Previous essays in the “Two Centers – on Memory & Exile in Czesław Miłosz’s Essays” series:


He was aware of his task and people were waiting for his words, but he was forbidden to speak. Now where he lives he is free to speak but nobody listens and, moreover, he forgot what he had to say.

– Miłosz, “Notes on Exile”

In The History of Polish Literature, Miłosz qualifies the persistence of motifs of suffering and martyrdom after the war by pointing out that, “Polish writers . . . had come a long way from Romantic concepts of ‘holy martyrdom’; they resented those patterns, the strength of which they felt themselves, and reacted with devastating self-ridicule.” This “self-ridicule” can be seen in the sections of “Notes on Exile” examined in the first and second parts of this essay series. In “Paradigm,” Miłosz utilizes a similarly ironic perspective by explaining that in his homeland, the willed exchange between the writer who understands his “task” and an eager audience was blocked by the state; and now, in the new country, the freedom the exiled writer can utilize is offset by a lack of audience and a forgetting that exerts a stronger influence than memory.

The professional symbolism, responsibility, and status of the writer in exile can be considered within these two different situations. Because the first situation (in the homeland) fostered the writer’s responsibility while prohibiting free expression, a reciprocal process of identification was at work between the writer and the state that imbued the writer’s position with responsibility, worth, and threat in the eyes of both his audience and the state itself. This occurred regardless of whether the state was sponsoring the writer or instead considered him a necessary part of the system but still weakened his social importance through censorship and other modes of manipulation and discourse.

Yet that which in his country is regarded with seriousness as a matter of life or death is of nobody’s concern abroad or provokes interest for incidental reasons.

As Miłosz continues his sparse explication of being “forbidden to speak” in the section entitled “Commentary on the Above,” questions arise as to what can be defined as “reality” within the bounds of literature written under regime pressure. Certainly an attention to the present that somehow delves beneath ideology and propaganda is necessary (if not already ambitious enough). But what about attention to the past, to an exploration of memory, however tenuous and problematic the truth value thereof may be? If a certain mode of memory can constitute a common level of “reality,” when considering the bounds of censorship at work that chased Miłosz even in exile, it is necessary to cite some of the Communist regime’s abuses of memory, beginning with a point from another of Miłosz’s essays called “Speaking of a Mammal”: “The successes of Communism among the intellectuals were due mainly to their desire to have Value guaranteed, if not by God, at least by history.” This resulted in a situation in which writers, “With resistance, but at the same time with relief . . . subjected themselves to a discipline which liberated them from themselves.”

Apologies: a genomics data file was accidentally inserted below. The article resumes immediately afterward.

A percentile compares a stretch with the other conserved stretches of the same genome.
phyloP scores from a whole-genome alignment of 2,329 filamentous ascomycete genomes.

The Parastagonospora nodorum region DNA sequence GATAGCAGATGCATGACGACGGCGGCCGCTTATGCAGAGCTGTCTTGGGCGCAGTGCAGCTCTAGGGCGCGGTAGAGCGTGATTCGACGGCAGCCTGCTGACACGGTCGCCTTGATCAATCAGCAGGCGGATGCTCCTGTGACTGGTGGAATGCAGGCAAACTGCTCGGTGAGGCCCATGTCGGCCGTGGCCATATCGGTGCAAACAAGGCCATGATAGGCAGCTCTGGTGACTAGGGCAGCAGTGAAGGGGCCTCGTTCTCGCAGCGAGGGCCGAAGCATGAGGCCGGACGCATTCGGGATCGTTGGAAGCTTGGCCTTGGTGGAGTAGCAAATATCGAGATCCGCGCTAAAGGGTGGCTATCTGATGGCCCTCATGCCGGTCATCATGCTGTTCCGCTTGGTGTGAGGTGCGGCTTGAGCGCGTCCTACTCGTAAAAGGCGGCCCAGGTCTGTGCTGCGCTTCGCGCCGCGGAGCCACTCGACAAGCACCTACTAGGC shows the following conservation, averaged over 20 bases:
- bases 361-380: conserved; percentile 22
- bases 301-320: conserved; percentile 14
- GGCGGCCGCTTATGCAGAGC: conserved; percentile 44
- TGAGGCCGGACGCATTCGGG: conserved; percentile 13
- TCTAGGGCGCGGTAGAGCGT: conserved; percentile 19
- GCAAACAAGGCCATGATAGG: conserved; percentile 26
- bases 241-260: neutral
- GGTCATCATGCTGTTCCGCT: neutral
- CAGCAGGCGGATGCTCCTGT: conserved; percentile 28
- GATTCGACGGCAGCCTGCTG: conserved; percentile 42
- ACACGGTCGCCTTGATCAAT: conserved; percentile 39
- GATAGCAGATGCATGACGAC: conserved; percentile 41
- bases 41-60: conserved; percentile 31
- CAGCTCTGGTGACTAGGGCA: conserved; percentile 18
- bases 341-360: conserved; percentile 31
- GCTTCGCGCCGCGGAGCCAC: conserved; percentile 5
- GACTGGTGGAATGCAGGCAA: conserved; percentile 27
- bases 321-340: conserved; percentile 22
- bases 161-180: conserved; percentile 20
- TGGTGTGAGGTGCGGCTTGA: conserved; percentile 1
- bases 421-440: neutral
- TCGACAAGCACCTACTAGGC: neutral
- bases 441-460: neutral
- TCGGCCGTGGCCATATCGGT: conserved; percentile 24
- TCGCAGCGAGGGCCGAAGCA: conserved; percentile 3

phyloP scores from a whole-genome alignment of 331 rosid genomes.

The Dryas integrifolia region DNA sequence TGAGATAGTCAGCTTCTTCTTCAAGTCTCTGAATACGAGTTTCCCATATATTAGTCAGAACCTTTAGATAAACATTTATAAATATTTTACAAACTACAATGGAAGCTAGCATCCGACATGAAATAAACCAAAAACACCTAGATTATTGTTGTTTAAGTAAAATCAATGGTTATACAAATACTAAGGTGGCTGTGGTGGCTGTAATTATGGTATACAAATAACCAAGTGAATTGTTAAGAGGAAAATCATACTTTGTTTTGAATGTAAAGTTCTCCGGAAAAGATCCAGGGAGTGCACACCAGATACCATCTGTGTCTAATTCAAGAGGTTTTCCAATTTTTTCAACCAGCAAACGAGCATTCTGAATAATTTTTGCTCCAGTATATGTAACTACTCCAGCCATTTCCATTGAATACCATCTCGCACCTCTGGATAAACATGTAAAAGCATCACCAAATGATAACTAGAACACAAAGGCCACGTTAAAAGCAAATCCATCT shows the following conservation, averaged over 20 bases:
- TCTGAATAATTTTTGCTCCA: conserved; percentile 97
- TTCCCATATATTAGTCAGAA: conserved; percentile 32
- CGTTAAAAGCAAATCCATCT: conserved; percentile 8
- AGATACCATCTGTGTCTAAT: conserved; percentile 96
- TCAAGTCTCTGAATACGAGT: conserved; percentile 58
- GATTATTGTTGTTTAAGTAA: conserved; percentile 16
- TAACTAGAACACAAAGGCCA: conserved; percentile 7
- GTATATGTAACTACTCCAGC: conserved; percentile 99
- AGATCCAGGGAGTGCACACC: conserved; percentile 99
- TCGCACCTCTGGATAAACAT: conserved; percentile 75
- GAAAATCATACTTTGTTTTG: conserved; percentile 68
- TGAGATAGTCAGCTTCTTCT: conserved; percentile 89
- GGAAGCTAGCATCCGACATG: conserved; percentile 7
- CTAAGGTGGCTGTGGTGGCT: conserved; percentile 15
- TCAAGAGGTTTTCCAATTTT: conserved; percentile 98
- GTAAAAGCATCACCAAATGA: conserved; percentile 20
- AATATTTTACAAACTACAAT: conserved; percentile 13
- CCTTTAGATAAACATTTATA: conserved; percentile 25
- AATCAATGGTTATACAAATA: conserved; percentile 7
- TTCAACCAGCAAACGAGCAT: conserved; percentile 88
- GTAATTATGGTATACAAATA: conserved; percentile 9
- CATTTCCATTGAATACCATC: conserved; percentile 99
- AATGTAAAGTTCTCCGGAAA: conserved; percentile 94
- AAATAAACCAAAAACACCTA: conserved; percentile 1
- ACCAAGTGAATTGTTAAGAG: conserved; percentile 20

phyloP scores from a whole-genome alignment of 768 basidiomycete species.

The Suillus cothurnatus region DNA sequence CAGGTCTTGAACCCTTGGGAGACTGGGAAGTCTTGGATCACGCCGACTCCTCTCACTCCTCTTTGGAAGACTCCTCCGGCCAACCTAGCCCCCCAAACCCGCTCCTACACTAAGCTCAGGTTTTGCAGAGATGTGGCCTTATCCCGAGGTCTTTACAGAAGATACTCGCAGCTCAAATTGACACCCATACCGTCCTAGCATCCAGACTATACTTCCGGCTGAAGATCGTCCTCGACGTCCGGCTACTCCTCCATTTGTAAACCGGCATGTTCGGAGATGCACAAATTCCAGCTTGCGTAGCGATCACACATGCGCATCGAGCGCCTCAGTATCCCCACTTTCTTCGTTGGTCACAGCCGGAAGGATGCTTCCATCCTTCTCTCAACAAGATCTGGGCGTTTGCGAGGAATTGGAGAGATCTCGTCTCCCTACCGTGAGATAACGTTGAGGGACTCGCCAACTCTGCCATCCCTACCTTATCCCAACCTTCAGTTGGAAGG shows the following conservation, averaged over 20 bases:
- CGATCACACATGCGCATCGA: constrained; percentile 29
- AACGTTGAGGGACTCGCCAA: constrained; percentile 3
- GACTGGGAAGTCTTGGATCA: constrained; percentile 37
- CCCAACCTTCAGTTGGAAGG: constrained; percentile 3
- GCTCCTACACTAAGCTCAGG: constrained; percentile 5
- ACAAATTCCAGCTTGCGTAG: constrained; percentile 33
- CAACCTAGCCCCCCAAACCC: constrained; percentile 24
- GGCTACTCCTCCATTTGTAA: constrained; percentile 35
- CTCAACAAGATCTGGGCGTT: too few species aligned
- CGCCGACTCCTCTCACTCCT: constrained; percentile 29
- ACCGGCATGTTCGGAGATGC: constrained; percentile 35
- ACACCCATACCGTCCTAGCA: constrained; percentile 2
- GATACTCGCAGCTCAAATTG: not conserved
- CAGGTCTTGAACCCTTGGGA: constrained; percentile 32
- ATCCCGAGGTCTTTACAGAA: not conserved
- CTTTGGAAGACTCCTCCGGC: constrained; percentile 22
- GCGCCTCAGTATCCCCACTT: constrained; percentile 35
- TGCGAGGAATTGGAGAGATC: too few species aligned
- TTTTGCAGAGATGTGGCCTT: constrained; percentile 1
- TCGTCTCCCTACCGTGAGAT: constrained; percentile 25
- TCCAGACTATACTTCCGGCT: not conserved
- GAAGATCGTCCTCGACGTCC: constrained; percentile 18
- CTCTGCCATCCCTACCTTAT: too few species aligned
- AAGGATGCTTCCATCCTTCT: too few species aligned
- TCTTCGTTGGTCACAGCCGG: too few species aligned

Part of this “liberation” was from the realm of collective memory and social frameworks of memory that had been infused with centuries of literary texts. However restrictive this realm might have been – indeed exemplified by Miłosz’s criticism of a persistent Polish Romanticism – this collective memory entailed a freedom to explore the past that was manipulated by the regime through its maintenance of official historical discourse and its ideological insistence on Socialist Realism.

An oppressive political regime’s awareness of the social power of memory and its accompanying abuse spurs from an understanding that memory, according to Misztal in Theories of Social Remembering, “functioning as organized practices designed to ensure the reproduction of social and political order, is a source of ‘factual’ material for propaganda.” In the Polish case under Communism, it also spurred from an awareness of the depth of Polish memory culture that necessitated manipulation. For as Ricoeur formulates in Memory, History, Forgetting, “too much memory, in a certain region of the world, hence an abuse of memory; not enough memory elsewhere, hence an abuse of forgetting.” And thus certain layers of collective memory were abused and manipulated, the end result being that, for instance, according to Miłosz in The History of Polish Literature, “critics had to avoid the too intricate problems raised by [the Romantic authors’] thought and their art.”